Like the contemporary surrealist photos of its director, Nadia Lee Cohen, the video for “After the Storm” pairs a rich Technicolor palette with a playfully elastic approach to everyday banality: bringing P-Funk icon Bootsy Collins to (animated) life as a cereal box mascot and making rapper Tyler, the Creator grow from a garden like a literal “Flower Boy.” That these whimsical images appear alongside shots of singer Kali Uchis, dolled up in mid-century attire and staring blankly into the distance, suggest that they’re meant to dramatize the daydreams of a bored 1950s suburbanite. This makes the video’s final image, of Uchis and a fully sprouted Tyler acting out an idyllic nuclear family scene while their own disembodied Chia-pet heads look on from the window, as vaguely disquieting as it is humorous. Hoskins

2. The Carters, “Apeshit”

The Carters’s Everything Is Love may not have achieved the same cultural ubiquity as Beyoncé‘s Lemonade, or Jay-Z’s 4:44, but it spawned one of the year’s most poignant videos. In “Apeshit,” the power couple performs in a vacant Louvre, commandeering the world’s most famous museum without breaking a sweat. It’s a radical testament to their influence as artists, business people, and political players, as well as a bold statement about the overlooked primacy of blackness in the Western canon. Stroud

1. Childish Gambino, “This Is America”

Surprise-released to coincide with Donald Glover’s double duty as host and musical guest on Saturday Night Live in May, the provocative video for “This Is America” was already inspiring breathless think pieces by the following morning. Directed by Hiro Murai, Glover’s principal collaborator on FX’s Atlanta, “This Is America” shares with many of that show’s best episodes a knack for getting under viewers’ skins, presenting highly charged images with just enough ambiguity to encourage social media reactions of the “WTF did I just watch” variety. But if the last seven months of critical dissection and memetic recycling have inevitably dulled some of its shock value—and, by extension, its power as a political statement—the video remains an astounding artistic achievement. In a series of long shots cleverly disguised as one uninterrupted take, Glover pulls dances and faces from the intertwined traditions of pop culture and minstrelsy, seamlessly juxtaposed with eruptions of sudden, graphic gun violence. In both extremes, it’s impossible to take your eyes off of him—which is, of course, the point. Like the never-ending train wreck that is American history itself, “This is America” offers entertainment and grotesquerie in equal measure. Hoskins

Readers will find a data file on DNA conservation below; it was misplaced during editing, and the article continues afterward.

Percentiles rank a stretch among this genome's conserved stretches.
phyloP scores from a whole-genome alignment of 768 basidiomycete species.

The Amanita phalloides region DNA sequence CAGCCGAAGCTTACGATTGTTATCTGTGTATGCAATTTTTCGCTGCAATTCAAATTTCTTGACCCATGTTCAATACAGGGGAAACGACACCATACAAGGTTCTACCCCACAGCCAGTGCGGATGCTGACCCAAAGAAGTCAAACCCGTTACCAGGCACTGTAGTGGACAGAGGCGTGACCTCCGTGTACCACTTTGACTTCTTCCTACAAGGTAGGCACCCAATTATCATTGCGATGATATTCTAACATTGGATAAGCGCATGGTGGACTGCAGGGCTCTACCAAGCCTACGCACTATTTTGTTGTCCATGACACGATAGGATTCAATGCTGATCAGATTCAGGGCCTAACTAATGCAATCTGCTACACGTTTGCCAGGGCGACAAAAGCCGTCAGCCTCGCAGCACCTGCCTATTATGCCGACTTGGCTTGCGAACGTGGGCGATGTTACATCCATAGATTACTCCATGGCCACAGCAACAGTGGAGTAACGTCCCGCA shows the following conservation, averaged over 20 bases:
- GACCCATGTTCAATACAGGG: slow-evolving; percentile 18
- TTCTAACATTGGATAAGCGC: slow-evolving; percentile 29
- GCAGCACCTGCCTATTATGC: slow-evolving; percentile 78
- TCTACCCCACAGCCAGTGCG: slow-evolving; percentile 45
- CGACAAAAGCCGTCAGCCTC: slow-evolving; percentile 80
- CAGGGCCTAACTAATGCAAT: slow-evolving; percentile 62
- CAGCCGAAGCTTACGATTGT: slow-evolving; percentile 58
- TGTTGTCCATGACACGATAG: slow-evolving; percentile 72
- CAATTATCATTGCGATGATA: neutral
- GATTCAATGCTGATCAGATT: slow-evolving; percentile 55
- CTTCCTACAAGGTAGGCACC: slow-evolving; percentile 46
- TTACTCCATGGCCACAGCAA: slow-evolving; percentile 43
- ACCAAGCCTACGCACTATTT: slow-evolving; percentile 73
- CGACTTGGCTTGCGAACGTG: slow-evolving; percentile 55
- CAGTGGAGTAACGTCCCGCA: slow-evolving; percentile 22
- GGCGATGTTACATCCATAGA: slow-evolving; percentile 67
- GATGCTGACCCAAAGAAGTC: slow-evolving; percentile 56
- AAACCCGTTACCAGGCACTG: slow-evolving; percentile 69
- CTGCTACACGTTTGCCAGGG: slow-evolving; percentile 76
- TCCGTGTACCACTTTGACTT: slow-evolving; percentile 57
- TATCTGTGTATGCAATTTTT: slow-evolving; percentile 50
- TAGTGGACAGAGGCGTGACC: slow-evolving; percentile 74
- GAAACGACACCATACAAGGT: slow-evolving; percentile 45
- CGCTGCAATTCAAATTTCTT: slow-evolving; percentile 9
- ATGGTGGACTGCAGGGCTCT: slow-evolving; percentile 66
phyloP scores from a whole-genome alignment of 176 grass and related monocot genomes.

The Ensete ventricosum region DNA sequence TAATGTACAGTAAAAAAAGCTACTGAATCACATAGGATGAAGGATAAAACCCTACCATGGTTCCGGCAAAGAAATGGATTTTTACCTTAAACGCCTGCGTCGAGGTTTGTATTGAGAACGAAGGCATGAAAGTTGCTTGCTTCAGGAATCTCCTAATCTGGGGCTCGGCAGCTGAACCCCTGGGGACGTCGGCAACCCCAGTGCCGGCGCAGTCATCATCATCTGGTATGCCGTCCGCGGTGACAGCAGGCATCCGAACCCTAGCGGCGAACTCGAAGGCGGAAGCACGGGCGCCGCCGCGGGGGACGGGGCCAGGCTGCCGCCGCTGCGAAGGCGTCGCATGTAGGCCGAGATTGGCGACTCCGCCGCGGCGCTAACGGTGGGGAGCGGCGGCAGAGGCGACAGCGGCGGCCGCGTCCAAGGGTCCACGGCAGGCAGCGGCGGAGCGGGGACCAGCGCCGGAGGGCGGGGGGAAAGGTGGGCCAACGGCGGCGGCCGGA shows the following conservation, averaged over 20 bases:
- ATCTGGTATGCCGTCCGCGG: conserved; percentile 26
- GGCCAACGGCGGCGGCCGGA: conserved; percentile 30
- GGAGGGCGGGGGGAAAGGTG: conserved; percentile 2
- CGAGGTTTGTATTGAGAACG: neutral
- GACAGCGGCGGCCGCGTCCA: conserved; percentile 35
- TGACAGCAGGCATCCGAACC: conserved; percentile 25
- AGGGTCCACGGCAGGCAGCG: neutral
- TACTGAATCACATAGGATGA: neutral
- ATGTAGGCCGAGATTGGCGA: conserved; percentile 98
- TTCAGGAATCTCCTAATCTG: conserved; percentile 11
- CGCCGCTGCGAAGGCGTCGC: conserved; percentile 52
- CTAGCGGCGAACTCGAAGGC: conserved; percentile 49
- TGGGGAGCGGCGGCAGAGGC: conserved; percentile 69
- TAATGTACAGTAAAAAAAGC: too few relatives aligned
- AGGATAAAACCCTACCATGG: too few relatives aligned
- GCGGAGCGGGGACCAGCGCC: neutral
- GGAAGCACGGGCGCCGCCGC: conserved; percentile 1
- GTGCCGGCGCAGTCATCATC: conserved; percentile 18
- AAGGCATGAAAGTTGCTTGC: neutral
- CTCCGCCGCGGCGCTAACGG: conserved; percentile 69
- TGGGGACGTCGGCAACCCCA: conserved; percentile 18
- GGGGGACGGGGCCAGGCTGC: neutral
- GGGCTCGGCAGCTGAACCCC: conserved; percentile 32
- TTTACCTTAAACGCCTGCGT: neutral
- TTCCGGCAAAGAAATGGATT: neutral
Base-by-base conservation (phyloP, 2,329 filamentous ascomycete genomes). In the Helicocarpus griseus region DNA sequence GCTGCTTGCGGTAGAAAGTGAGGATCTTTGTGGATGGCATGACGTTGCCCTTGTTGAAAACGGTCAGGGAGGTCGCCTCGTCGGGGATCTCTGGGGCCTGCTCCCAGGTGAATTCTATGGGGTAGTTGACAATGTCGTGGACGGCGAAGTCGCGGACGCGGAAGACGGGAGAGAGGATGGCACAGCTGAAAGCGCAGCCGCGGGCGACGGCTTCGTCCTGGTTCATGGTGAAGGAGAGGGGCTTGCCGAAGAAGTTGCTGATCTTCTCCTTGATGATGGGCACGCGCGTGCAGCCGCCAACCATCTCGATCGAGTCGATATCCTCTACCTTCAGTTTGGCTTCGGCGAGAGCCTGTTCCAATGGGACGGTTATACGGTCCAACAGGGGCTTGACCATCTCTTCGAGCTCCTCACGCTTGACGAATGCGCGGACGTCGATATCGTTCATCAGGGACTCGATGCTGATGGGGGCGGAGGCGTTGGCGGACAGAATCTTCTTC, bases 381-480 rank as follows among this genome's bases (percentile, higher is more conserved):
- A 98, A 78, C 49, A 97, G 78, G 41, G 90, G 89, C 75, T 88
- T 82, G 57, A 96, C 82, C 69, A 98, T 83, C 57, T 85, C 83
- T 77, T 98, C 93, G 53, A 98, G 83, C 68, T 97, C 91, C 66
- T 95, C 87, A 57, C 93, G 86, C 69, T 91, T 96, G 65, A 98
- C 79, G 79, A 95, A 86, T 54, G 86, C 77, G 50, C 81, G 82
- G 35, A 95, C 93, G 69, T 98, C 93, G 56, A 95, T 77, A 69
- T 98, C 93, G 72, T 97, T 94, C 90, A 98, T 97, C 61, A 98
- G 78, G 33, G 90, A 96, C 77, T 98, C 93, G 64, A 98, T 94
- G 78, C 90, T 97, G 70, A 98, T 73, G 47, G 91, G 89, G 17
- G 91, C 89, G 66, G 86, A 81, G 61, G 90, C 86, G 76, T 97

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The 30 Best Film Performances of 2018

These performances share a commitment to achieving emotional vitality by any means necessary.




The 30 Best Film Performances of 2018
Photo: Fox Searchlight Pictures

This year offered a feast of cinematic acting that pivoted on surprise, in terms of unconventional casting that allowed performers to add new shades to their established personas, as well as in blistering work by newcomers. These performances share a commitment to achieving emotional vitality by any means necessary, shattering the banality of expectation to elaborate on universal feelings that are too easily submerged by us on our day-to-day toils. Which is to say that the finest film acting of 2018 was less indebted to the representational “realism” that often wins awards than to fashioning a bold kind of behavioral expressionism. Like many of their filmmaker collaborators, these actors are master stylists. Chuck Bowen

The 30 Best Film Performances of 2018

Sakura Ando, Shoplifters

As Nobuyo, the default “mother” of an informal family of hustlers on the margins of present-day Tokyo, Sakura Ando enriches Hirokazu Kore-eda’s gentle social drama with her bracing articulation of her character’s self-discovery. Nobuya’s melodramatic arc—a woman with dark secrets whose hard-won redemption is inevitably undone by higher forces—culminates in an agonizing one-shot unraveling, but what makes her fate so devastating is the sense of surprise and liberation that Ando brings to Nobuya’s acceptance of new responsibilities, passions, and her own self-worth. Christopher Gray

The 30 Best Film Performances of 2018

Juliette Binoche, Let the Sunshine In

For all of her versatility, Juliette Binoche has never particularly been noted for her comic skills, but she displays a subtle wit as the middle-aged and single Isabelle in Claire Denis’s Let the Sunshine In, often dismissing petulant, needy men with scarcely more than a mocking glance or a passive-aggressive comment. Binoche truly shines, though, in scenes that play up Isabelle’s feelings of panic and loneliness over having to date again, such as when Isabelle reminisces about her ex-husband and, in the process, a whole panoply of emotions, including resentment and wistfulness, flit anxiously across the actress’s face. Most moving of all is the outright panic that Isabelle betrays when a wonderful date urges her to take things slowly, triggering an existential attack over her perceived lack of time to find another partner so late in life. Jake Cole

The 30 Best Film Performances of 2018

Emily Browning, Golden Exits

Golden Exits sustains a lingering aura of futility that’s counterweighted by the film’s beauty and by the exhilaration of seeing Alex Ross Perry realize his vast ambitions, as he’s made a modern film about relationships and social constrictions that clears the bar set by the work of John Cassavetes and Woody Allen. Perry also ultimately empathizes with Naomi, who’s paradoxically diminished by her status as the narrative’s center of attention. Regarded by her American acquaintances as a barometer of their own personal failures, Naomi is never truly noticed. She’s the gorgeous woman as specter, played by Emily Browning with an ambiguity that carries a heartbreaking suggestion: that Naomi’s unknowable because no one wishes to know her. Bowen